The James Webb Space Telescope almost completed the first phase of its mission of aligning the observatory’s primary mirror using the Near Infrared Camera (NIRCam) device.
The telescope has captured its first granular images of a distant star and scientists couldn’t be more excited.
The team’s two main objectives were to ensure that NIRCam was ready to gather light from celestial objects as well as identify starlight from the same star in each of the 18 primary mirror elements.
“This amazing telescope has not only spread its wings, but it has now opened its eyes,” Lee Feinberg, the Webb optical telescope element manager at NASA’s Goddard Space Flight Center in Maryland, said today during a news conference. This is the first time we’re getting data on mirrors that are actually at zero gravity and using starlight to illuminate the primary mirror,” Feinberg added.
The process of capturing images began on Feb. 2, when the telescope was placed on 156 different positions around the indicated location of the star which resulted in 1,560 images using NIRCam’s 10 detectors in 25 hours. These images were then puzzled together to create a mosaic and the images here are just a small piece of the larger mosaic.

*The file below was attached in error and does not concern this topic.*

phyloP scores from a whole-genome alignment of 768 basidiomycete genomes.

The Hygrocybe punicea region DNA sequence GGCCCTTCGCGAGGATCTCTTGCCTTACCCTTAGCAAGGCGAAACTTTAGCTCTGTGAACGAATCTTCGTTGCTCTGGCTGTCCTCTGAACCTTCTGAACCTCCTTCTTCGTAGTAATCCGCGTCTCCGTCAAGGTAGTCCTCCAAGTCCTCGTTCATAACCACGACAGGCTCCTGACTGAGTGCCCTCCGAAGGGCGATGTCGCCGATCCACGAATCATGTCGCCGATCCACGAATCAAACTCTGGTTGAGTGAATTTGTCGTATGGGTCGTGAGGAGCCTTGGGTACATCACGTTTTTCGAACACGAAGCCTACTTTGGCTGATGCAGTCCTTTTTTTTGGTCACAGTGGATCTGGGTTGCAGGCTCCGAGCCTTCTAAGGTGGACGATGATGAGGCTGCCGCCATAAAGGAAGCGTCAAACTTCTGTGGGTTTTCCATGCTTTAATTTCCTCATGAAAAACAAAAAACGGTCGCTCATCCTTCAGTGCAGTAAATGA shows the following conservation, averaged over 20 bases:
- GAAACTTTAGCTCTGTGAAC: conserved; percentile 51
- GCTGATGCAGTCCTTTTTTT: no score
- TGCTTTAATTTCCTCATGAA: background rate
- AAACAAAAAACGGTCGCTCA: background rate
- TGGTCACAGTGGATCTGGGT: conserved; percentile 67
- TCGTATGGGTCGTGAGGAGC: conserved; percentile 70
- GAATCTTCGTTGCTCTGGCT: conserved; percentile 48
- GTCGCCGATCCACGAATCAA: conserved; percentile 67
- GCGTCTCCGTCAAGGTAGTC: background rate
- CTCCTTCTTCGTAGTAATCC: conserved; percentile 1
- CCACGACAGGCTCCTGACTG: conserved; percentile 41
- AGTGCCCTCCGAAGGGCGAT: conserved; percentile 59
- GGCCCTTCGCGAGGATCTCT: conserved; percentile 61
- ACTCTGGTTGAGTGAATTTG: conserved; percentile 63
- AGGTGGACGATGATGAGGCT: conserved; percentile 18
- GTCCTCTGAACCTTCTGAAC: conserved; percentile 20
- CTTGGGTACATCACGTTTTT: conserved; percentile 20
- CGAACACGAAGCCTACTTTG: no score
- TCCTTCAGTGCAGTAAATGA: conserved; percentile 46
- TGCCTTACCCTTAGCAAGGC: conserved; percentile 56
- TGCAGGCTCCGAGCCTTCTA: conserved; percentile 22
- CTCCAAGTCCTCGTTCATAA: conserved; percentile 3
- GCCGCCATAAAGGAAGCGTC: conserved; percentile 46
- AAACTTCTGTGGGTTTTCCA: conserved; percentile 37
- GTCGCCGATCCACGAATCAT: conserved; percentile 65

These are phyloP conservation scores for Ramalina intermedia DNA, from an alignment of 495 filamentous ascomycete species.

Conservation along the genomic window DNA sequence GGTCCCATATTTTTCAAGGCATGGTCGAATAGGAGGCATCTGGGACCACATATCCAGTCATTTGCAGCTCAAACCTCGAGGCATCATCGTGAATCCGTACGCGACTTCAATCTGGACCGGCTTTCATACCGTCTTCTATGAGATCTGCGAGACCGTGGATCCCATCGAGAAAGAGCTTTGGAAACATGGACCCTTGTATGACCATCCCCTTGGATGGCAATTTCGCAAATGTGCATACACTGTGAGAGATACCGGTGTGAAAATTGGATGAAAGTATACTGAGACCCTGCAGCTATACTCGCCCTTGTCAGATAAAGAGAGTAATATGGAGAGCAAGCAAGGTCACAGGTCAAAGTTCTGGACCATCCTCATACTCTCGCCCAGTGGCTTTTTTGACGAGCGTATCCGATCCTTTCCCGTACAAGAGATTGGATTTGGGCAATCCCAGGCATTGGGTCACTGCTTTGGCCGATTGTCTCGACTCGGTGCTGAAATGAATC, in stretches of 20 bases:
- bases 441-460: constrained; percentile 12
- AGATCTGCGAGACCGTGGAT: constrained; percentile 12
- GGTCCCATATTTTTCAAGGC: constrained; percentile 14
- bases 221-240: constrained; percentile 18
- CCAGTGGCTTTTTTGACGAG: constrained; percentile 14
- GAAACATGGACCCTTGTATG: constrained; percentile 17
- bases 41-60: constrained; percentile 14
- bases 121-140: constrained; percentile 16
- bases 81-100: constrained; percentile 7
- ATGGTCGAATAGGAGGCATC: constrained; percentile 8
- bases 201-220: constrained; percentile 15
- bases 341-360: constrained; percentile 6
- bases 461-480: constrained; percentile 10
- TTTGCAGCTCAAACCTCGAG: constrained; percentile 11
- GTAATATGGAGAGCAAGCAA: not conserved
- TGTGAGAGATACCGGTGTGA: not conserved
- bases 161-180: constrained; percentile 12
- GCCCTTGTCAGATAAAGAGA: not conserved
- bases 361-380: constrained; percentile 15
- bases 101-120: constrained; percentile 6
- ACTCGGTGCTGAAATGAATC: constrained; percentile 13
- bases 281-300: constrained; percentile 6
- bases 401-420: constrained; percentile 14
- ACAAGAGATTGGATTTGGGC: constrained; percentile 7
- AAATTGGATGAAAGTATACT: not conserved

“This initial search covered an area about the size of the full Moon because the segment dots could potentially have been that spread out on the sky,” said Marshall Perrin, deputy telescope scientist for Webb and astronomer at the Space Telescope Science Institute. “Taking so much data right on the first day required all of Webb’s science operations and data processing systems here on Earth working smoothly with the observatory in space right from the start. And we found light from all 18 segments very near the center early in that search! This is a great starting point for mirror alignment.”